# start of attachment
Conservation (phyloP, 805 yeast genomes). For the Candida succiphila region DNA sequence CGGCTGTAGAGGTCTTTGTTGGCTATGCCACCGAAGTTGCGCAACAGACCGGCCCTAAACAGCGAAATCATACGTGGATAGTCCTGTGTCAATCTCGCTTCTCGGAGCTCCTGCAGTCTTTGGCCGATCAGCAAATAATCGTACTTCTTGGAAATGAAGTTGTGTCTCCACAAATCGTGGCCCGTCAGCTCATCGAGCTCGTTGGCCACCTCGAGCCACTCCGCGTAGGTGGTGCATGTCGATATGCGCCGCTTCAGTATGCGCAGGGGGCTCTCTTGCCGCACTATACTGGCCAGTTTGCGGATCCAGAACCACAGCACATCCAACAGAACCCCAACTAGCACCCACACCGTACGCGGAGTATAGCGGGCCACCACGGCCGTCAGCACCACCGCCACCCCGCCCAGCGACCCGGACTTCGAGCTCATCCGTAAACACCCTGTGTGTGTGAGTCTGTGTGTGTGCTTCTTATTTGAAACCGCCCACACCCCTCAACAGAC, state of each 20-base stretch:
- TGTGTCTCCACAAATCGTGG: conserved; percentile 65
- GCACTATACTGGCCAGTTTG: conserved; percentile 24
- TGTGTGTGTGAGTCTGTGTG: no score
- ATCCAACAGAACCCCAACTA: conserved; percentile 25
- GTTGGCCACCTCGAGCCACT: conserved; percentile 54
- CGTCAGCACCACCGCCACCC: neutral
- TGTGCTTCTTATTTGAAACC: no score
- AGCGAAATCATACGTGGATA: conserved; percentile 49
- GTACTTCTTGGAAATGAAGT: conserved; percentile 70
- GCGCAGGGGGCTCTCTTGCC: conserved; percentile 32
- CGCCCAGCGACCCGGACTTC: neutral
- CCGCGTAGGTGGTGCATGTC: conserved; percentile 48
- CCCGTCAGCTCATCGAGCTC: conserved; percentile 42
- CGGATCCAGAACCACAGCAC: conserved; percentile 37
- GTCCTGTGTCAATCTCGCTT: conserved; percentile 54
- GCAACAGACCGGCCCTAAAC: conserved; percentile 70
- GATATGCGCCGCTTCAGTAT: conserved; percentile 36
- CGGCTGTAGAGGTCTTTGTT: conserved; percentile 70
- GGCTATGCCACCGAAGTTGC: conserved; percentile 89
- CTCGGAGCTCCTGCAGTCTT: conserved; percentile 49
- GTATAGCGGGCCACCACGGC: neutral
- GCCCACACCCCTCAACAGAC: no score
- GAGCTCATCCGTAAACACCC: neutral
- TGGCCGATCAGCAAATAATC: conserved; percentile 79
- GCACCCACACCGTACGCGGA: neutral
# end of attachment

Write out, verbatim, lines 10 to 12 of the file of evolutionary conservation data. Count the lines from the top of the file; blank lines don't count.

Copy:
- GTACTTCTTGGAAATGAAGT: conserved; percentile 70
- GCGCAGGGGGCTCTCTTGCC: conserved; percentile 32
- CGCCCAGCGACCCGGACTTC: neutral